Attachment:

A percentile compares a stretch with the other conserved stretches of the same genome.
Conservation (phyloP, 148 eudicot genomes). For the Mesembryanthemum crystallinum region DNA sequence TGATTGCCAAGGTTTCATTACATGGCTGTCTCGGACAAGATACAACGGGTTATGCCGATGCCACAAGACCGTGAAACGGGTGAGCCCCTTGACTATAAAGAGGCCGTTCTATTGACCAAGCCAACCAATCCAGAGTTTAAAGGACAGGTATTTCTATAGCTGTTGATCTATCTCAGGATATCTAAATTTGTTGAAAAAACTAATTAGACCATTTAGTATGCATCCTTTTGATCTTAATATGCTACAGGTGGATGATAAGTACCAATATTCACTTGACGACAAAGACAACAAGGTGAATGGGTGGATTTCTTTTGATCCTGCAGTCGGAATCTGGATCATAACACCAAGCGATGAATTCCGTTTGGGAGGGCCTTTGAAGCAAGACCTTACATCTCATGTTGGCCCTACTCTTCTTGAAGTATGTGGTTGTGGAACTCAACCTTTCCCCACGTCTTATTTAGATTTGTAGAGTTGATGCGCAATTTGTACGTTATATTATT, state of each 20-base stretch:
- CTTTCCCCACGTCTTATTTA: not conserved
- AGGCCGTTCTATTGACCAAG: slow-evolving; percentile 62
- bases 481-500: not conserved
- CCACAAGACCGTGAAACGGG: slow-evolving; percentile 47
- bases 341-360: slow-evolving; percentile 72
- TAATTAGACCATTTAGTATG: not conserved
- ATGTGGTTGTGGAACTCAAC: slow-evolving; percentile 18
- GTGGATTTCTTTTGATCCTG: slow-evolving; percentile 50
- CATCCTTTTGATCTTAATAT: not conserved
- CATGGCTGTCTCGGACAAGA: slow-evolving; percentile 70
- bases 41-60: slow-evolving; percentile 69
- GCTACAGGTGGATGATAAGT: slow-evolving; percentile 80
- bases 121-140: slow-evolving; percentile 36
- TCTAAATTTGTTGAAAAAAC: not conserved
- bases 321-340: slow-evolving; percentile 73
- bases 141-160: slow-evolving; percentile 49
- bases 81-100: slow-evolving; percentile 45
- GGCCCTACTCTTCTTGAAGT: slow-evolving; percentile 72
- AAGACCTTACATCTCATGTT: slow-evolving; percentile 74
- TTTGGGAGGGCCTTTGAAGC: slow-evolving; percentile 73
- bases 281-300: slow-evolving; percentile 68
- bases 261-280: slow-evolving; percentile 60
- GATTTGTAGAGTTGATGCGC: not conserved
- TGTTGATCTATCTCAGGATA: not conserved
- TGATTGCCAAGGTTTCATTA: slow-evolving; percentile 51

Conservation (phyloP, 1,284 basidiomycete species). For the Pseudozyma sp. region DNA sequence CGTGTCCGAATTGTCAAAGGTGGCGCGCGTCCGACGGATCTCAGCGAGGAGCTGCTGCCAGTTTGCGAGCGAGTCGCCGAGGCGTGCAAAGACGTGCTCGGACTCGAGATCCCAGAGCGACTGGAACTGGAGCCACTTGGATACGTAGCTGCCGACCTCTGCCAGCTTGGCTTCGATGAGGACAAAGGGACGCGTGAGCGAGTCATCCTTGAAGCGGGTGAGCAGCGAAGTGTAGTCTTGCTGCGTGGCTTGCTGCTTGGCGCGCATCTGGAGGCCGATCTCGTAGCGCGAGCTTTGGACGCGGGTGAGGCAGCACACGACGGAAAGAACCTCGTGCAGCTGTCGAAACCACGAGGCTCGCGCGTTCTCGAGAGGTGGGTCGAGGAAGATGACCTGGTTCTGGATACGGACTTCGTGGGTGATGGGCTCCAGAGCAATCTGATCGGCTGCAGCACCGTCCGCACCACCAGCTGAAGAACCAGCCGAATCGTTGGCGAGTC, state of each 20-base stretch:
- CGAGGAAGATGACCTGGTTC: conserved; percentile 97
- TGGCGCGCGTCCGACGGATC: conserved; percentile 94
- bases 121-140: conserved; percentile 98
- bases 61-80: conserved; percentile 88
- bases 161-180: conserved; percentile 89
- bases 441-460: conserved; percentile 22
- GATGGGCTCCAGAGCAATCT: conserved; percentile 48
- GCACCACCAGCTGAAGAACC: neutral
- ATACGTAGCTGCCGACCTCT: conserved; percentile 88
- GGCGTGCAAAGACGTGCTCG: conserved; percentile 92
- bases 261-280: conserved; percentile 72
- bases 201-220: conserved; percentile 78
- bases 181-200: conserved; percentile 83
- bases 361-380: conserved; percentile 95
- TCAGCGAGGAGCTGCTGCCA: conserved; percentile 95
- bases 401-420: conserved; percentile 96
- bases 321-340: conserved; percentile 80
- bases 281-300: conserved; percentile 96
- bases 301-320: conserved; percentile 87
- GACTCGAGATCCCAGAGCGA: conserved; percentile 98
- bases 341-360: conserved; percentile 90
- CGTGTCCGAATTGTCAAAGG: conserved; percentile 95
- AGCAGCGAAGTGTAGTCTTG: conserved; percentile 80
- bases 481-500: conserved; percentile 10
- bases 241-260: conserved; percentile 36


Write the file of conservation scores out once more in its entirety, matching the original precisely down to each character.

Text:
A percentile compares a stretch with the other conserved stretches of the same genome.
Conservation (phyloP, 148 eudicot genomes). For the Mesembryanthemum crystallinum region DNA sequence TGATTGCCAAGGTTTCATTACATGGCTGTCTCGGACAAGATACAACGGGTTATGCCGATGCCACAAGACCGTGAAACGGGTGAGCCCCTTGACTATAAAGAGGCCGTTCTATTGACCAAGCCAACCAATCCAGAGTTTAAAGGACAGGTATTTCTATAGCTGTTGATCTATCTCAGGATATCTAAATTTGTTGAAAAAACTAATTAGACCATTTAGTATGCATCCTTTTGATCTTAATATGCTACAGGTGGATGATAAGTACCAATATTCACTTGACGACAAAGACAACAAGGTGAATGGGTGGATTTCTTTTGATCCTGCAGTCGGAATCTGGATCATAACACCAAGCGATGAATTCCGTTTGGGAGGGCCTTTGAAGCAAGACCTTACATCTCATGTTGGCCCTACTCTTCTTGAAGTATGTGGTTGTGGAACTCAACCTTTCCCCACGTCTTATTTAGATTTGTAGAGTTGATGCGCAATTTGTACGTTATATTATT, state of each 20-base stretch:
- CTTTCCCCACGTCTTATTTA: not conserved
- AGGCCGTTCTATTGACCAAG: slow-evolving; percentile 62
- bases 481-500: not conserved
- CCACAAGACCGTGAAACGGG: slow-evolving; percentile 47
- bases 341-360: slow-evolving; percentile 72
- TAATTAGACCATTTAGTATG: not conserved
- ATGTGGTTGTGGAACTCAAC: slow-evolving; percentile 18
- GTGGATTTCTTTTGATCCTG: slow-evolving; percentile 50
- CATCCTTTTGATCTTAATAT: not conserved
- CATGGCTGTCTCGGACAAGA: slow-evolving; percentile 70
- bases 41-60: slow-evolving; percentile 69
- GCTACAGGTGGATGATAAGT: slow-evolving; percentile 80
- bases 121-140: slow-evolving; percentile 36
- TCTAAATTTGTTGAAAAAAC: not conserved
- bases 321-340: slow-evolving; percentile 73
- bases 141-160: slow-evolving; percentile 49
- bases 81-100: slow-evolving; percentile 45
- GGCCCTACTCTTCTTGAAGT: slow-evolving; percentile 72
- AAGACCTTACATCTCATGTT: slow-evolving; percentile 74
- TTTGGGAGGGCCTTTGAAGC: slow-evolving; percentile 73
- bases 281-300: slow-evolving; percentile 68
- bases 261-280: slow-evolving; percentile 60
- GATTTGTAGAGTTGATGCGC: not conserved
- TGTTGATCTATCTCAGGATA: not conserved
- TGATTGCCAAGGTTTCATTA: slow-evolving; percentile 51

Conservation (phyloP, 1,284 basidiomycete species). For the Pseudozyma sp. region DNA sequence CGTGTCCGAATTGTCAAAGGTGGCGCGCGTCCGACGGATCTCAGCGAGGAGCTGCTGCCAGTTTGCGAGCGAGTCGCCGAGGCGTGCAAAGACGTGCTCGGACTCGAGATCCCAGAGCGACTGGAACTGGAGCCACTTGGATACGTAGCTGCCGACCTCTGCCAGCTTGGCTTCGATGAGGACAAAGGGACGCGTGAGCGAGTCATCCTTGAAGCGGGTGAGCAGCGAAGTGTAGTCTTGCTGCGTGGCTTGCTGCTTGGCGCGCATCTGGAGGCCGATCTCGTAGCGCGAGCTTTGGACGCGGGTGAGGCAGCACACGACGGAAAGAACCTCGTGCAGCTGTCGAAACCACGAGGCTCGCGCGTTCTCGAGAGGTGGGTCGAGGAAGATGACCTGGTTCTGGATACGGACTTCGTGGGTGATGGGCTCCAGAGCAATCTGATCGGCTGCAGCACCGTCCGCACCACCAGCTGAAGAACCAGCCGAATCGTTGGCGAGTC, state of each 20-base stretch:
- CGAGGAAGATGACCTGGTTC: conserved; percentile 97
- TGGCGCGCGTCCGACGGATC: conserved; percentile 94
- bases 121-140: conserved; percentile 98
- bases 61-80: conserved; percentile 88
- bases 161-180: conserved; percentile 89
- bases 441-460: conserved; percentile 22
- GATGGGCTCCAGAGCAATCT: conserved; percentile 48
- GCACCACCAGCTGAAGAACC: neutral
- ATACGTAGCTGCCGACCTCT: conserved; percentile 88
- GGCGTGCAAAGACGTGCTCG: conserved; percentile 92
- bases 261-280: conserved; percentile 72
- bases 201-220: conserved; percentile 78
- bases 181-200: conserved; percentile 83
- bases 361-380: conserved; percentile 95
- TCAGCGAGGAGCTGCTGCCA: conserved; percentile 95
- bases 401-420: conserved; percentile 96
- bases 321-340: conserved; percentile 80
- bases 281-300: conserved; percentile 96
- bases 301-320: conserved; percentile 87
- GACTCGAGATCCCAGAGCGA: conserved; percentile 98
- bases 341-360: conserved; percentile 90
- CGTGTCCGAATTGTCAAAGG: conserved; percentile 95
- AGCAGCGAAGTGTAGTCTTG: conserved; percentile 80
- bases 481-500: conserved; percentile 10
- bases 241-260: conserved; percentile 36